Stephanopoulos kept digging. Romney was asked whether he thought that an amendment to the Constitution should be passed so that states could ban contraception if they chose. Romney responded forcefully, “No! States don’t want to ban contraception, so why would we try to put it in the Constitution?”
Mitt Romney, the former Republican presidential nominee, addresses a crowd of supporters while introducing New Hampshire Senate candidate Scott Brown at a farm in Stratham, N.H., Wednesday, July 2, 2014. AP Photo/Charles Krupa
The deed was done.
Stephanopoulos, long time Democrat operative and recent ABC “newsman,” carried out his marching orders and planted the narrative of the presidential election. Republicans were talking about outlawing contraception. Only the re-election of President Barack Obama can save it. The coordinated campaign between the media and the Democrat Party went to work.
On Feb. 9, 2012, Georgetown University law student, Sandra Fluke, who had been agitating for the inclusion of contraceptives in the university’s health plan, was invited to address the National Press Club. Democrats on the House Oversight and Government Reform Committee then invited her to testify at a hearing on contraception and religious freedom scheduled for February 16. When the chairman denied that request because she lacked any expert credentials, the media frenzy ensued.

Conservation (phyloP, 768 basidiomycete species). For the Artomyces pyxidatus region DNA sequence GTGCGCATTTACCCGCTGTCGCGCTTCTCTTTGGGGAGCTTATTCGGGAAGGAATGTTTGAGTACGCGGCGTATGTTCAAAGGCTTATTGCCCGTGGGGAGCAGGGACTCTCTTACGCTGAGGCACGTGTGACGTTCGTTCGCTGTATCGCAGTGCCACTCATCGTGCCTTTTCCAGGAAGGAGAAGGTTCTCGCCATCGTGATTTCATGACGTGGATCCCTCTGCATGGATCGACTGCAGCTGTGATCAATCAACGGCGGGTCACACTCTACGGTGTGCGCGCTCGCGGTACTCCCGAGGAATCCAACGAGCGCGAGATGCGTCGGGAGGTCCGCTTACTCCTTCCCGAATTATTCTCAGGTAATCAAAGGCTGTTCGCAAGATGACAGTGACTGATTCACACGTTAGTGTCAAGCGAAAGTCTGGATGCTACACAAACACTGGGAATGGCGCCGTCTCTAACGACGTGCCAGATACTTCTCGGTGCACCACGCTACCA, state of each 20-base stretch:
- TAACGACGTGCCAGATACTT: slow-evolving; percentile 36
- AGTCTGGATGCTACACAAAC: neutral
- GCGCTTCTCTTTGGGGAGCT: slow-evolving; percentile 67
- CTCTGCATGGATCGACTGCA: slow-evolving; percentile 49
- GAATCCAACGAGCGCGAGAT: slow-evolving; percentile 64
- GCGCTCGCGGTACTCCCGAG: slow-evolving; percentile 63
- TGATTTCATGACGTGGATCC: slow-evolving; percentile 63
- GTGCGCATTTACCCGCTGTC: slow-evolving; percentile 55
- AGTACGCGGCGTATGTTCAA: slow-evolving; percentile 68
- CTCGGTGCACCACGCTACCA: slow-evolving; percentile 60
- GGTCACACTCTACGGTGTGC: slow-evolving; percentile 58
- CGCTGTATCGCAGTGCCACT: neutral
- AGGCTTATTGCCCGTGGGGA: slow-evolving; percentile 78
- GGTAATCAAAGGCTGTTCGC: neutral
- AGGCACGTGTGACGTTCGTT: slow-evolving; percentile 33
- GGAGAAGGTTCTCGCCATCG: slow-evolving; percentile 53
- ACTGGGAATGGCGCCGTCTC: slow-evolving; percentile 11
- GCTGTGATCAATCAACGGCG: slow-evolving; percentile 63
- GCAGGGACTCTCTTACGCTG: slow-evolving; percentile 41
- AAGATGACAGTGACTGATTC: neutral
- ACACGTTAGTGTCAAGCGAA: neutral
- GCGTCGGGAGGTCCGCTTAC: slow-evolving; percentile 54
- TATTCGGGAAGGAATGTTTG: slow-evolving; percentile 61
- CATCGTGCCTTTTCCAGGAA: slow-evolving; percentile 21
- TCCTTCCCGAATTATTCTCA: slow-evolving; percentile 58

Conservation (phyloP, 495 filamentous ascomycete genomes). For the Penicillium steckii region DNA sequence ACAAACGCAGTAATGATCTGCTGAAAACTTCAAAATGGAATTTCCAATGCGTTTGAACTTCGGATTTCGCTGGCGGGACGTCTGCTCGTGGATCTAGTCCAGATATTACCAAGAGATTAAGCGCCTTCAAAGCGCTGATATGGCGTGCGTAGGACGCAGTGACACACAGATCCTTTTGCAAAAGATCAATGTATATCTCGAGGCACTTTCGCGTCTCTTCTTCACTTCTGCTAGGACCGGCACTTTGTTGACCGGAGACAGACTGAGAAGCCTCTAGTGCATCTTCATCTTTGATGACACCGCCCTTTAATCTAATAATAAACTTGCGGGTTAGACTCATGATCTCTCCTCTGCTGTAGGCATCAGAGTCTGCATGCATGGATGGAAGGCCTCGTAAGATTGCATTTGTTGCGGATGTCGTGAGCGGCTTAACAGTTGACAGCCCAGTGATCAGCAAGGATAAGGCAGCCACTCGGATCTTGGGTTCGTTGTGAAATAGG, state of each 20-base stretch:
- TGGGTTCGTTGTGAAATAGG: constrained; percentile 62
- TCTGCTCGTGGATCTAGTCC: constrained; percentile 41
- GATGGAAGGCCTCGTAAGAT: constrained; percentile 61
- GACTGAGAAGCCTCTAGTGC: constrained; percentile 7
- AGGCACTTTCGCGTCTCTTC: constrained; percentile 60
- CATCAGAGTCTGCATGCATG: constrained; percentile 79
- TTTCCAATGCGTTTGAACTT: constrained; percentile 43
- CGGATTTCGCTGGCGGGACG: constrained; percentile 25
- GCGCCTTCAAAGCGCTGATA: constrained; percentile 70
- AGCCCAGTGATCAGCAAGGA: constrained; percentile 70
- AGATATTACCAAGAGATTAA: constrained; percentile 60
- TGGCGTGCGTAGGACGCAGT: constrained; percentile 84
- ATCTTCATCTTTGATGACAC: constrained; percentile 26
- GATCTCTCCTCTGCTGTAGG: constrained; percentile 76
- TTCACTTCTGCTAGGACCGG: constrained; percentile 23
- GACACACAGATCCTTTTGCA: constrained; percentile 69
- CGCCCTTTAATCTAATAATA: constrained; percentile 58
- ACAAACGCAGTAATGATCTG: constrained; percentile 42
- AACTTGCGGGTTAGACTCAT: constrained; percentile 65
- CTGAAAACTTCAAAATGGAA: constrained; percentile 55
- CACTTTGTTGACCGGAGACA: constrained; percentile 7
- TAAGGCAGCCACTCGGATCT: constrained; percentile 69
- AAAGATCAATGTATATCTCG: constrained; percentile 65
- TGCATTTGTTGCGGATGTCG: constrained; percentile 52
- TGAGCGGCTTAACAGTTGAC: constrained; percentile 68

One week later, Fluke was the sole witness before the House Democratic Steering Committee to argue for free contraceptives in Obamacare. The Steering Committee has no position of authority in the House, but it provided a platform in a House committee room that had all of the trappings of authority. That was all that the media needed. She became a fixture on television interviews to fan the flames.
President Barack Obama, accompanied by Sandra Fluke, waves at a campaign in Denver, Wednesday, Aug. 8, 2012. (AP)
Her speech to the Democrat National Convention in September, was followed by the president of NARAL Pro Choice America and the president of Planned Parenthood. They covered the political spectrum from A to B. The fall campaign was set. The Republicans were conducting a war against women!
It was, of course, a prefabricated lie, but the media bought in and maintained the narrative throughout the campaign. A couple of stupid comments by Republican candidates only added fuel to the fire.
The media will step right up to the narrative for this fall’s campaign too. If the racist Republicans are allowed to win they will impeach the first black president in history. This will have the same level of integrity as the 2012 campaign, but might be more fun. For some strange reason calling those who disagree with them racists is a sufficient platform for a party that has no other agenda.
John Linder served in Congress for 18 years from Georgia. He and his wife, Lynne, have retired to a farm in Northeast Mississippi. He can be reached at firstname.lastname@example.org.
Feature Photo Credit: Brent Kovac